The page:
The occurrence of modulation-specific effects after co-exposures to radio-frequency (RF) and other agents has been discussed in the literature. In this paper, the influence of modulation and bandwidth in eliciting the DNA damage of RF alone and in combination with mitomycin-C (MMC) is analyzed in human lymphocytes. Blood cultures from healthy donors were exposed to 1950 MHz, and continuous wave (CW), wideband direct-sequence code division multiple access (WCDMA, 4.5 MHz bandwidth), and additive white Gaussian noise (AWGN, 9 MHz bandwidth) signals were considered. For each signal, specific absorption rate (SAR) values of 0.15, 0.3, 0.6, 1.25 W/kg were tested. RF exposure alone never induced DNA damage in the micronucleus assay. When RF exposure was followed by MMC treatment, the effect depended on modulation and bandwidth. CW exposure never altered the MMCinduced DNA damage, while such damage was reduced when either signals WCDMA at 0.3 W/kg SAR or AWGN at 0.15 and 0.3 W/kg were applied. These results indicate the influence of modulation for the occurrence of the protective effect, with a relation between the bandwidth and the power absorbed by samples. If confirmed in vivo, clinical applications using modulated RF signals could be devised to protect cells from side effects of therapeutic treatments.

Effects of Radiofrequency Exposure and Co-Exposure on Human Lymphocytes: The Influence of Signal Modulation and Bandwidth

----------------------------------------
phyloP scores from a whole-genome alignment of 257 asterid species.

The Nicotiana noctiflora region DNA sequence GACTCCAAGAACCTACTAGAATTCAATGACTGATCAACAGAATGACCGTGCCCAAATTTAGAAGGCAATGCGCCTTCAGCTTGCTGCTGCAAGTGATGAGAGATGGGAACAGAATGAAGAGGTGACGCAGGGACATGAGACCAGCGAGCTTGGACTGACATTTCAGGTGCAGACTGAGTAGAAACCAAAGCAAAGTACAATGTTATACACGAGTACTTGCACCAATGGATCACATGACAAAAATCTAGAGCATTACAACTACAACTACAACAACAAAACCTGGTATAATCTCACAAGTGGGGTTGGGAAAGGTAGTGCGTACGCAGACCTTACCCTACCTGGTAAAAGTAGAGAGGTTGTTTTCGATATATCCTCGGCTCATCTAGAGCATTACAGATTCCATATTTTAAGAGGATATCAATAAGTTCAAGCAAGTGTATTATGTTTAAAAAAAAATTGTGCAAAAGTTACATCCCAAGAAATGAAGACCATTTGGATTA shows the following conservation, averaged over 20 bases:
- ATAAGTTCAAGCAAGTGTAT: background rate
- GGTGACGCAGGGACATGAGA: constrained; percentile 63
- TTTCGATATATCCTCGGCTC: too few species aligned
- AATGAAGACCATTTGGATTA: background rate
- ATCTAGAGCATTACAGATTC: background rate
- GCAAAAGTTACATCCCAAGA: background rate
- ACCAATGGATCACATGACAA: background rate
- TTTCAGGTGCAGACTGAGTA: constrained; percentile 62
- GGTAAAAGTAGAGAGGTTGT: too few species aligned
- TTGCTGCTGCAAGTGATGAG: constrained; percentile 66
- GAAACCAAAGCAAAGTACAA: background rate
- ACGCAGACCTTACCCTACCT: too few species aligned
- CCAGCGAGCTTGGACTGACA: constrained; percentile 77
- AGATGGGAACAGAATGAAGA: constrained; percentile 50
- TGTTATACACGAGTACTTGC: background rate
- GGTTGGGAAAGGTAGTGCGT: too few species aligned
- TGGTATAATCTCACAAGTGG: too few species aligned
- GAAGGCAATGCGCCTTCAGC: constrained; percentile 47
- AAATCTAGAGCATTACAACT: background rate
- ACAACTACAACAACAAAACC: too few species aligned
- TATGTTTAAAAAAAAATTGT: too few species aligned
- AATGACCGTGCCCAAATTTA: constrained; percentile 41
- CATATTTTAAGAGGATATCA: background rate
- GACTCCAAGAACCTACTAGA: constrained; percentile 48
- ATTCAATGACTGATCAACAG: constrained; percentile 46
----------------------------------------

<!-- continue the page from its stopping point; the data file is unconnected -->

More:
Angrisani L.;Massa R.;
2020

Abstract

The occurrence of modulation-specific effects after co-exposures to radio-frequency (RF) and other agents has been discussed in the literature. In this paper, the influence of modulation and bandwidth in eliciting the DNA damage of RF alone and in combination with mitomycin-C (MMC) is analyzed in human lymphocytes. Blood cultures from healthy donors were exposed to 1950 MHz, and continuous wave (CW), wideband direct-sequence code division multiple access (WCDMA, 4.5 MHz bandwidth), and additive white Gaussian noise (AWGN, 9 MHz bandwidth) signals were considered. For each signal, specific absorption rate (SAR) values of 0.15, 0.3, 0.6, 1.25 W/kg were tested. RF exposure alone never induced DNA damage in the micronucleus assay. When RF exposure was followed by MMC treatment, the effect depended on modulation and bandwidth. CW exposure never altered the MMCinduced DNA damage, while such damage was reduced when either signals WCDMA at 0.3 W/kg SAR or AWGN at 0.15 and 0.3 W/kg were applied. These results indicate the influence of modulation for the occurrence of the protective effect, with a relation between the bandwidth and the power absorbed by samples. If confirmed in vivo, clinical applications using modulated RF signals could be devised to protect cells from side effects of therapeutic treatments.
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Utilizza questo identificativo per citare o creare un link a questo documento: http://hdl.handle.net/11588/893147
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